One-dimensional ZnO nanostructures, so called ZnO nanorods (NRs), exhibit technological potential for many device applications. Having a wide band gap (3.37 eV at room temperature) and high exciton binding energy (60 meV) and being piezoelectric, ZnO is one of the most promising semiconductor materials. Fields of application include solar cells [1-4], piezo-actuators [5], energy harvesting devices [6], and photosensors [7-16].

A common feature of wide-band-gap semiconductors, such as ZnO, GaN, etc., is the presence of deep levels in the forbidden gap. The appearance of such levels as well as the density of electronic states associated with them depends on the number of defects within a semiconductor and is determined very often by the growth conditions [17,18]. The number of defects in ZnO is also known to be dependent on a post-growth sample treatment and even storage time [19], which may substantially alter its properties. Besides that, a diverse range of electronic properties appears in response to different surface conditions. The surface conductivity of ZnO is highly dependent on the presence of adsorbates [20-23]. Such surface defects serve as binding sites for chemisorption processes and may contribute to the scattering and trapping of carriers [24], which lower the intrinsic conductivity of the material. Moreover, the exposure of ZnO surfaces to light irradiation induces photodesorption of oxygen molecules from the surface [22], which leads in turn to a rise of conductivity. Therefore, the photoresponse in ZnO is very often considered as an exclusively surface-induced process whereas the role of the bulk properties is negligible. It has been shown recently that the phenomenon of persistent photoconductivity in ZnO can also be attributed to the presence of oxygen vacancies in the bulk [25]. Thus, more precise confirmation of the origin of this phenomenon is required and the characterization of single, separated as-grown ZnO NRs is of great importance.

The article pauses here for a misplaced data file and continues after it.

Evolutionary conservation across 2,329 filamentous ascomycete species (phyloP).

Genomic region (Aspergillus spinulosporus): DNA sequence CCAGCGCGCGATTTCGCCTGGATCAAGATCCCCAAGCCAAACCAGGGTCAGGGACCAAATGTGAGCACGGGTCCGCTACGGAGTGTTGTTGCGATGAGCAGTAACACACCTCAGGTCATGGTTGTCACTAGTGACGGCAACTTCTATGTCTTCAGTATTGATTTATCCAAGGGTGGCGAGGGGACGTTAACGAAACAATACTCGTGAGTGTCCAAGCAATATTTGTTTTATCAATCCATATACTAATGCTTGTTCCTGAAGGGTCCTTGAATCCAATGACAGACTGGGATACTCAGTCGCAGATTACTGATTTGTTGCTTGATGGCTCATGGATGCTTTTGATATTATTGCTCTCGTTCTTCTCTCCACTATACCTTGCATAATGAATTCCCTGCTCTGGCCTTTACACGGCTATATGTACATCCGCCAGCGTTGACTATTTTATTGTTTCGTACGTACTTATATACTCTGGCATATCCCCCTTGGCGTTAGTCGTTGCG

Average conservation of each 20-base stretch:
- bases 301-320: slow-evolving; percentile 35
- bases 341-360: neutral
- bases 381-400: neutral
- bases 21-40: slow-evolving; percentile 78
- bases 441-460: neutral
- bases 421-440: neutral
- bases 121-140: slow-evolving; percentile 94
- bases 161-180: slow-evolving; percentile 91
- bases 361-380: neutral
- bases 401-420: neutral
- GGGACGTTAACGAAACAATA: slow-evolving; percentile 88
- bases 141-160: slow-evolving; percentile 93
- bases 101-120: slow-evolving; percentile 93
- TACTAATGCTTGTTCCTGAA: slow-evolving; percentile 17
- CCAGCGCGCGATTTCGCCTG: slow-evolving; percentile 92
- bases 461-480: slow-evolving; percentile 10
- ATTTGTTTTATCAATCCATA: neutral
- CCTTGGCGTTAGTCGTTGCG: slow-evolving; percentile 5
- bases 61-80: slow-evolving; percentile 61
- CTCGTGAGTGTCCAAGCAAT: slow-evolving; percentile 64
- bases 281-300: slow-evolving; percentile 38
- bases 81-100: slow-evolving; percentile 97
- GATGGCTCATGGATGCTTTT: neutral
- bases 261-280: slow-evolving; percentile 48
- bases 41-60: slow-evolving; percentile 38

In this work, we focus on the investigation of opto-electronic properties of single as-grown ZnO NRs by means of conductive force microscopy (C-AFM) and photoconductive atomic force microscopy (PC-AFM) techniques. C-AFM allows simultaneous but independent probing of the topography and electrical properties at the nanoscale [26] and is well suited to study the electric peculiarities of semiconductor nanostructures [27-29] and ZnO NRs in particular [30,31]. The capability of C-AFM to characterize local photocurrents has already been demonstrated more than a decade ago [32]. Recently, a similar approach of so called PC-AFM has been used to map local photocurrents in different types of solar cells [33-36] and to perform local, AFM-based photocurrent spectroscopy [37,38].